Dr. Weinmann belongs to the American Academy of Clinical Electroencephalographers, American Academy of Pain Management, American College of Forensic Examiners, American Association for the Study of Headache, American Medical EEG Association, American Society for Clinical Evoked Potentials, California Medical Association, California Society of Industrial Medicine and Surgery, Industrial Claims Association, Santa Clara County Medical Association, and Wado Kai of the All Japan Karate-do Federation. He is a founding fellow of the American Academy of Clinical Electroencephalographers. He has served on the Santa Clara County Medical Association Insurance Review, Publications, Legislative, and Public Service committees.
In the past, he has served on the Editorial Board of Clinical Evoked Potentials (the official journal of the American Society for Clinical Evoked Potentials) and was Chairman of the Editorial Board for Clinical EEG (the official journal of the American Medical EEG Association. In addition, he served on the Editorial Board of the Journal of the American Academy of Pain Management; and as Editor of Bulletin of the Santa Clara County Medical Association (1975-80).
Lecturing on EEG, pain management, head injury, public policy on health care, and professional unions, Dr. Weinmann has appeared in the United States, Mexico, and Canada.
Dr. Weinmann was recognized by the State of Rhode Island in 1979 with an official citation for his work in the medical profession. In 1972, the Santa Clara County Epilepsy Society honored him with the Award for Outstanding Services. The Santa Clara County Medical Society gave him the Award from The Publications Committee for service from 1975-1980 for his work as Chairman of the Publications Committee and Editor of the Medical Society Bulletin. In 1997, the California Assembly awarded him a citation for his work to “ensure that physicians practice medicine under the best conditions possible and that they remain free from influences that would restrict them from providing top quality care for their patients.”
Dr. Weinmann is widely published on neurological and public policy issues, with articles appearing in Neurology, Clinical EEG, Journal of the American Medical Association, The Lancet, Headache Journal, Modern Medicine, The Business Journal, Mercury News, Phoenix Gazette, Oakland Tribune, San Francisco Examiner, Headache Quarterly, and California Medicine.
Dr. Weinmann testified before Congress in 1999 in support of physician unions and changing antitrust regulations to allow self-employed doctors to organize.
Martin Gaynor holds the E.J. Barone Chair in Health Systems Management and is Professor of Economics and Public Policy in the H. John Heinz III School of Public Policy and Management, the Department of Economics, and the Graduate School of Industrial Administration at Carnegie Mellon University. Dr. Gaynor is also a Research Associate of the National Bureau of Economic Research in Cambridge, Massachusetts. He received the Ph.D. in Economics from Northwestern University in 1983, and a B.A. in Economics, cum laude, from the University of California, San Diego in 1977. He has taught at Johns Hopkins University and a number of other universities and was a visitor at the Hungarian Academy of Sciences in 1991.
Dr. Gaynor's research is focused on the economics of health care markets and health care organizations. His research on health care markets concentrates on the restructuring of health care markets and implications for antitrust policy, competition in the hospital industry, vertical restraints in health care, the industrial organization of the physician services market, and the effects of information in markets for health services. His research on the economics of health care organizations is focused on the determinants of the internal organization of medical group practices and the effects of these arrangements on group performance, and the determinants of hospital behavior and the consequent implications for performance. This work has been published in the Journal of Political Economy, Rand Journal of Economics, Journal of Economic Perspectives, Handbook of Health Economics, Journal of Human Resources, Economics Letters, Journal of Economics and Management Strategy, Public Choice, and other scholarly publications.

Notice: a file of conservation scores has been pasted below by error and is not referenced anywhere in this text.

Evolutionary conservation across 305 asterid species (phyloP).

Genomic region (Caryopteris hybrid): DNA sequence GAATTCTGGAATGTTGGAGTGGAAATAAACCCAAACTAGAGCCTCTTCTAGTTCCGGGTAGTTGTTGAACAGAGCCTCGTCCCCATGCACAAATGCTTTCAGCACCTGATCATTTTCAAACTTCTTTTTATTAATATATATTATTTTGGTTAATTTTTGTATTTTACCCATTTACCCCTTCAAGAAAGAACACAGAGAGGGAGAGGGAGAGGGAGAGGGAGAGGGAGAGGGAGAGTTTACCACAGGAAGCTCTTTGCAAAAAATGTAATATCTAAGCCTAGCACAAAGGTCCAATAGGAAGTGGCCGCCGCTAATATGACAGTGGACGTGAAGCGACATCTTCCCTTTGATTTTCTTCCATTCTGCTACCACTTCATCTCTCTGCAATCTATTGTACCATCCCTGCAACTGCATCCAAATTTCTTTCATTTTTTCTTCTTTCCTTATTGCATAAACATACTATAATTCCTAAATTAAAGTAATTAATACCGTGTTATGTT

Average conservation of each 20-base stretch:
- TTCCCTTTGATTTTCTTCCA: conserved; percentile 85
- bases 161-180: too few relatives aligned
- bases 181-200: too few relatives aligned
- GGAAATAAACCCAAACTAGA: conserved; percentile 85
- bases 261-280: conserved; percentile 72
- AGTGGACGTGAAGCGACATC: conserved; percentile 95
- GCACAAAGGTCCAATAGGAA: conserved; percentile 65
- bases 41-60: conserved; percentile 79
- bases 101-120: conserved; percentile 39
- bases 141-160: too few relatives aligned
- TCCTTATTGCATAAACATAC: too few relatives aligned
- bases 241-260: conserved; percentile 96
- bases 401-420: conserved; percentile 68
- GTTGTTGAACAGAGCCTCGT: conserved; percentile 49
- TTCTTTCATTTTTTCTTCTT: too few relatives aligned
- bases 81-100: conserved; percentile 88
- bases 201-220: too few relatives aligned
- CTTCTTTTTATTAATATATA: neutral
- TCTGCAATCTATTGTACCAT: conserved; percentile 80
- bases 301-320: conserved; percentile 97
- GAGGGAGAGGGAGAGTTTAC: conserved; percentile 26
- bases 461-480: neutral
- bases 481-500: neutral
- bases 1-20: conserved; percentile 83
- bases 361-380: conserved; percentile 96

Dr. Gaynor was awarded the 1996 Kenneth
J. Arrow Award for best published article worldwide in health economics,
and is a recipient of a Robert Wood Johnson Foundation Investigator Award
in Health Policy Research. He is on the editorial boards of the American
Economic Review, Health Services Research, the International Journal of
Health Care Finance and Economics, and the University of Michigan Press
series Studies in Health Economics and Policy and was a member of the Health
Services Research Study Section of the Agency for Health Care Policy Research,
U.S. Department of Health and Human Services from 1994-1998.
Dr. Caplan has published many books, including Ethics and Organ Transplants (1999), Am I My Brother’s Keeper? (1998), Due Consideration: Controversy in an Age of Medical Miracles (1997), Moral Matters (1995), Prescribing Our Future: Ethical Challenges in Genetic Counseling (1993), If I Were a Rich Man I Could Buy A Pancreas and Other Essays on Medical Ethics (1992), When Medicine Went Mad: Bioethics and the Holocaust (1992), Everyday Ethics: Resolving Dilemmas in Nursing Home Life (1990). He has also written more than 475 articles and reviews in professional journals in philosophy, medicine, health policy and the biological sciences. Articles have appeared in Science, New England Journal of Medicine, Nature, Lancet, Transplantation Proceedings, Hastings Center Report, Journal of the American Medical Association, American Zoologist, British Medical Journal, Annals of Internal Medicine, Ethics, and The Gerontologist.